American Catholics Increasingly Believe Pope Francis Is 'Too Liberal,' 'Naive'

Catholics in the United States are increasingly concluding that Pope Francis is "too liberal" and possibly "naïve," according to a newly released report by Pew Research Center.

Although the Latin American born pontiff continues to garner a largely favorable rating among Catholics, a growing number are viewing him in a negative light, noted the report, which was released on Tuesday.

Thirty-four percent of Catholics view Pope Francis as being "too liberal," a 15 percent increase from the number who said this in 2015. Also 24 percent believe him to be "naïve," which marks a 9 percent increase from 2015.

Pew explained that this increase in unfavorable views on Francis are especially pronounced among American Catholics who identify as Republican or Republican-leaning.

Among Republican and Republican-leaning Catholics, 55 percent (up from 23 percent in 2015) say Pope Francis is 'too liberal,' and one-third osay he is 'naïve,' compared to 16 percent.

Favorability has also decreased among Republican Catholics though most still hold a favorable view.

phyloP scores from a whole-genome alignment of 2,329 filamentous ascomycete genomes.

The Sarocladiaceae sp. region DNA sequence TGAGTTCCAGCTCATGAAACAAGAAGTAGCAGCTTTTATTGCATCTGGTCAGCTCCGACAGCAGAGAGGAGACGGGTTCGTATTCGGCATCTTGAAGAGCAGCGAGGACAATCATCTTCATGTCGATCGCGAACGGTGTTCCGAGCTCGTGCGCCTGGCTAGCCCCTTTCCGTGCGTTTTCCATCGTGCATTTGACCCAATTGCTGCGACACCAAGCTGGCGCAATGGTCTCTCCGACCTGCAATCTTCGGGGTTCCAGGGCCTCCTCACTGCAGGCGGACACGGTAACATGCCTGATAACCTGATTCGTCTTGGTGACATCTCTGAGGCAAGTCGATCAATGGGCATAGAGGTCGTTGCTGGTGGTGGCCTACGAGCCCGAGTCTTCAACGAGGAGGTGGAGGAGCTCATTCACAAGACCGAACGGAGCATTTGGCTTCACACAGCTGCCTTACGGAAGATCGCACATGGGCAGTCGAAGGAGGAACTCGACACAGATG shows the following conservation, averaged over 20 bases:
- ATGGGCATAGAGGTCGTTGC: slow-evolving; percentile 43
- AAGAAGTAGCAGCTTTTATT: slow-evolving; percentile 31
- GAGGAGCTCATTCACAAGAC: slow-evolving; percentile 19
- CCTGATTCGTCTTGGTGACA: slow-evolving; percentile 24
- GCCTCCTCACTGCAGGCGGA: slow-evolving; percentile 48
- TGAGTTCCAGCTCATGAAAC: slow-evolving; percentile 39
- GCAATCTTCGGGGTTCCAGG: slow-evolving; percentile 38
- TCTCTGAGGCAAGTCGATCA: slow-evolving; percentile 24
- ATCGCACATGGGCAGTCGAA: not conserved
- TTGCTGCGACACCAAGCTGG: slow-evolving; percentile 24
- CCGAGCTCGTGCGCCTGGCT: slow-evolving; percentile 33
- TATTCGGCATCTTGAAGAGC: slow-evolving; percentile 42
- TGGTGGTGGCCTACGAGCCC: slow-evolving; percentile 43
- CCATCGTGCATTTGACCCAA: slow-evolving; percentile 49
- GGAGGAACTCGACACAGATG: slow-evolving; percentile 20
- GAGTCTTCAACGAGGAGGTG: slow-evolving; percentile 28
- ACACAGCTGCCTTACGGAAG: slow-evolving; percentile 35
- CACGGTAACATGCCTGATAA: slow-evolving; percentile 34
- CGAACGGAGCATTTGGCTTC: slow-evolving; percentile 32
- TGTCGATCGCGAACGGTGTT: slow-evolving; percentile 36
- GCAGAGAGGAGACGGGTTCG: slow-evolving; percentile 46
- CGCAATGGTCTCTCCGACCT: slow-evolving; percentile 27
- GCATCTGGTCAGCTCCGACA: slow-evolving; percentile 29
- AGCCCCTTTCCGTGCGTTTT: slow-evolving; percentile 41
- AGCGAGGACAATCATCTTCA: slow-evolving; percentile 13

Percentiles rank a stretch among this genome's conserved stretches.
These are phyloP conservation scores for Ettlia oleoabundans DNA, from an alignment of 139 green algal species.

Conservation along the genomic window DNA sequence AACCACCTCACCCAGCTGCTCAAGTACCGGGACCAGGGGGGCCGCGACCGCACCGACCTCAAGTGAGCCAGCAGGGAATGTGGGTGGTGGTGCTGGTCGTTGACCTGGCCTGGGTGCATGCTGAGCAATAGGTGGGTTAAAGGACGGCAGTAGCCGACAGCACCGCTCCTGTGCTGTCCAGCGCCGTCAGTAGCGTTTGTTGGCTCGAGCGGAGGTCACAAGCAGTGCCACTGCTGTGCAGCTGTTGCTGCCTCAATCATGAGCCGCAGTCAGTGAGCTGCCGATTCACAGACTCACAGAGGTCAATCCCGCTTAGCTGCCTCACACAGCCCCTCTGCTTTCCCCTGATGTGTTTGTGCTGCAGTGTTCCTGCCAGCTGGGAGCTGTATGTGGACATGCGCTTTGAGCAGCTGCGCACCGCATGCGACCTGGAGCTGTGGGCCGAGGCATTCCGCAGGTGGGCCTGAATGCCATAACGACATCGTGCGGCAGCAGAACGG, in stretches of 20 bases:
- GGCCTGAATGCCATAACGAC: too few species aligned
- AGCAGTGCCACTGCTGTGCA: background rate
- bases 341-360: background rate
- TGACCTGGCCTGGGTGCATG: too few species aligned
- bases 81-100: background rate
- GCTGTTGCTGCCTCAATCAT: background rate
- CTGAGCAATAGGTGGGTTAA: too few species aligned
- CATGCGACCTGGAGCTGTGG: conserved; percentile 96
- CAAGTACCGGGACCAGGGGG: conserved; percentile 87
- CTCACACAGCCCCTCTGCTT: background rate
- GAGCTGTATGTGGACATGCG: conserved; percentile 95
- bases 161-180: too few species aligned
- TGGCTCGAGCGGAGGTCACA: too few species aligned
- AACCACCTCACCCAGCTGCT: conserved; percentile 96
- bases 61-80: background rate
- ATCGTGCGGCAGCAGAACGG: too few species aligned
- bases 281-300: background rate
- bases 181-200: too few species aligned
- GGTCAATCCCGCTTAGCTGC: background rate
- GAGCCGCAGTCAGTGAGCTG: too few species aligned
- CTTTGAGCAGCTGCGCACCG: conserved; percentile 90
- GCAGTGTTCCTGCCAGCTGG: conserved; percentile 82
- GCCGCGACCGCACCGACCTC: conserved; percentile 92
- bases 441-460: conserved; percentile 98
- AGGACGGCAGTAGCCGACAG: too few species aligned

Favorability numbers for the pope remain strong overall, however, as 84 percent of Catholics said they held a favorable opinion of Francis, which is only 1 percent smaller than in 2014.

The survey was conducted Jan. 10-15 among approximately 1,500 U.S. adults, of whom more than 300 were Catholic.

Since becoming head of the Roman Catholic Church five years ago, Francis has garnered many headlines for his views and actions that many see as being provocative.

Months after being elected pope, Francis was awarded TIME Magazine's "Person of the Year" award, with Time's managing editor, Nancy Gibbs, stating at the time that the pontiff had already made a global impact.

"He really stood out to us as someone who has changed the tone and the perception and the focus of one of the world's largest institutions in an extraordinary way," said Gibbs.

Francis garnered many headlines and controversy over such issues as abortion, homosexuality, atheism and capitalism.

Some conservatives within the Church have expressed concern over his remarks and apparent departures from Catholic teaching.

Last July, a group of about 60 conservative Catholic clergy and scholars sent a letter to the Vatican charging that he has propagated heretical opinions "directly or indirectly."

"With profound grief, but moved by fidelity to our Lord Jesus Christ, by love for the Church and for the papacy, and by filial devotion toward yourself, we are compelled to address a correction to Your Holiness on account of the propagation of heresies," stated the letter.

"Most Holy Father, the Petrine ministry has not been entrusted to you that you might impose strange doctrines on the faithful, but so that you may, as a faithful steward, guard the deposit against the day of the Lord's return (Lk. 12; 1 Tim. 6:20)."

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